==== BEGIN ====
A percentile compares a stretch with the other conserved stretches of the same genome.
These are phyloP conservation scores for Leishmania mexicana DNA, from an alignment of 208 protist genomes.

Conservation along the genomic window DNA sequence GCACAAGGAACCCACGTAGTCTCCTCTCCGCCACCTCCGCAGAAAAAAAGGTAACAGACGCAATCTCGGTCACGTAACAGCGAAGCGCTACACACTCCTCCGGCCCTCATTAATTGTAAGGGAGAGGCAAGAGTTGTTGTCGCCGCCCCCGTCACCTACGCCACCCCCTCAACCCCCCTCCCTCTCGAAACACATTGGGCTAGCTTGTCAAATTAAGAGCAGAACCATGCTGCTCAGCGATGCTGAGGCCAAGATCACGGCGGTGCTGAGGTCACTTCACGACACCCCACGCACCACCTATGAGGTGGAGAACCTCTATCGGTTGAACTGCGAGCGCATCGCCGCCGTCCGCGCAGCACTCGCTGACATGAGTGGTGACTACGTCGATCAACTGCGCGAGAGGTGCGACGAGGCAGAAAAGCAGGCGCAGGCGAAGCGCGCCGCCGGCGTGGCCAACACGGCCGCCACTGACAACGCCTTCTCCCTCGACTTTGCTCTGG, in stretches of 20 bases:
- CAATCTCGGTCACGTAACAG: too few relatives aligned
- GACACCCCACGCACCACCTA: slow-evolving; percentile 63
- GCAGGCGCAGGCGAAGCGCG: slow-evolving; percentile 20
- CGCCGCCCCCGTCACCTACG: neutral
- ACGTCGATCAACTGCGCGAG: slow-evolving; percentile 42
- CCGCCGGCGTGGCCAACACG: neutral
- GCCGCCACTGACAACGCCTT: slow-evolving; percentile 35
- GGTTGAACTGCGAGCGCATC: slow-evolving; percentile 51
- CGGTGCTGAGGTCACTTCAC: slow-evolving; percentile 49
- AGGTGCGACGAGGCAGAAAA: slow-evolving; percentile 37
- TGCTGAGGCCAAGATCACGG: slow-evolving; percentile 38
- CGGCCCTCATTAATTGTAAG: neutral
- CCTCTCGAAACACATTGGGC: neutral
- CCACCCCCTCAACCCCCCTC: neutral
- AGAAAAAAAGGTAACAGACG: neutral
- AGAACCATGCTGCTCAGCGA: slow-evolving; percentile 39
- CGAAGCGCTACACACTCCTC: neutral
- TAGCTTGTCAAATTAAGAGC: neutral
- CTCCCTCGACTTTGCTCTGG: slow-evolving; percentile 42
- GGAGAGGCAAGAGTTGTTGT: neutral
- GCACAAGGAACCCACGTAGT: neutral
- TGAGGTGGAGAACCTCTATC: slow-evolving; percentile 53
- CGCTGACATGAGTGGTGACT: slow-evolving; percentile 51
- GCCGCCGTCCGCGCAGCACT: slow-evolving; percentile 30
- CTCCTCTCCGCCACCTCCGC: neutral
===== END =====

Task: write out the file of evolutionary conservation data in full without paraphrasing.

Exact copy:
A percentile compares a stretch with the other conserved stretches of the same genome.
These are phyloP conservation scores for Leishmania mexicana DNA, from an alignment of 208 protist genomes.

Conservation along the genomic window DNA sequence GCACAAGGAACCCACGTAGTCTCCTCTCCGCCACCTCCGCAGAAAAAAAGGTAACAGACGCAATCTCGGTCACGTAACAGCGAAGCGCTACACACTCCTCCGGCCCTCATTAATTGTAAGGGAGAGGCAAGAGTTGTTGTCGCCGCCCCCGTCACCTACGCCACCCCCTCAACCCCCCTCCCTCTCGAAACACATTGGGCTAGCTTGTCAAATTAAGAGCAGAACCATGCTGCTCAGCGATGCTGAGGCCAAGATCACGGCGGTGCTGAGGTCACTTCACGACACCCCACGCACCACCTATGAGGTGGAGAACCTCTATCGGTTGAACTGCGAGCGCATCGCCGCCGTCCGCGCAGCACTCGCTGACATGAGTGGTGACTACGTCGATCAACTGCGCGAGAGGTGCGACGAGGCAGAAAAGCAGGCGCAGGCGAAGCGCGCCGCCGGCGTGGCCAACACGGCCGCCACTGACAACGCCTTCTCCCTCGACTTTGCTCTGG, in stretches of 20 bases:
- CAATCTCGGTCACGTAACAG: too few relatives aligned
- GACACCCCACGCACCACCTA: slow-evolving; percentile 63
- GCAGGCGCAGGCGAAGCGCG: slow-evolving; percentile 20
- CGCCGCCCCCGTCACCTACG: neutral
- ACGTCGATCAACTGCGCGAG: slow-evolving; percentile 42
- CCGCCGGCGTGGCCAACACG: neutral
- GCCGCCACTGACAACGCCTT: slow-evolving; percentile 35
- GGTTGAACTGCGAGCGCATC: slow-evolving; percentile 51
- CGGTGCTGAGGTCACTTCAC: slow-evolving; percentile 49
- AGGTGCGACGAGGCAGAAAA: slow-evolving; percentile 37
- TGCTGAGGCCAAGATCACGG: slow-evolving; percentile 38
- CGGCCCTCATTAATTGTAAG: neutral
- CCTCTCGAAACACATTGGGC: neutral
- CCACCCCCTCAACCCCCCTC: neutral
- AGAAAAAAAGGTAACAGACG: neutral
- AGAACCATGCTGCTCAGCGA: slow-evolving; percentile 39
- CGAAGCGCTACACACTCCTC: neutral
- TAGCTTGTCAAATTAAGAGC: neutral
- CTCCCTCGACTTTGCTCTGG: slow-evolving; percentile 42
- GGAGAGGCAAGAGTTGTTGT: neutral
- GCACAAGGAACCCACGTAGT: neutral
- TGAGGTGGAGAACCTCTATC: slow-evolving; percentile 53
- CGCTGACATGAGTGGTGACT: slow-evolving; percentile 51
- GCCGCCGTCCGCGCAGCACT: slow-evolving; percentile 30
- CTCCTCTCCGCCACCTCCGC: neutral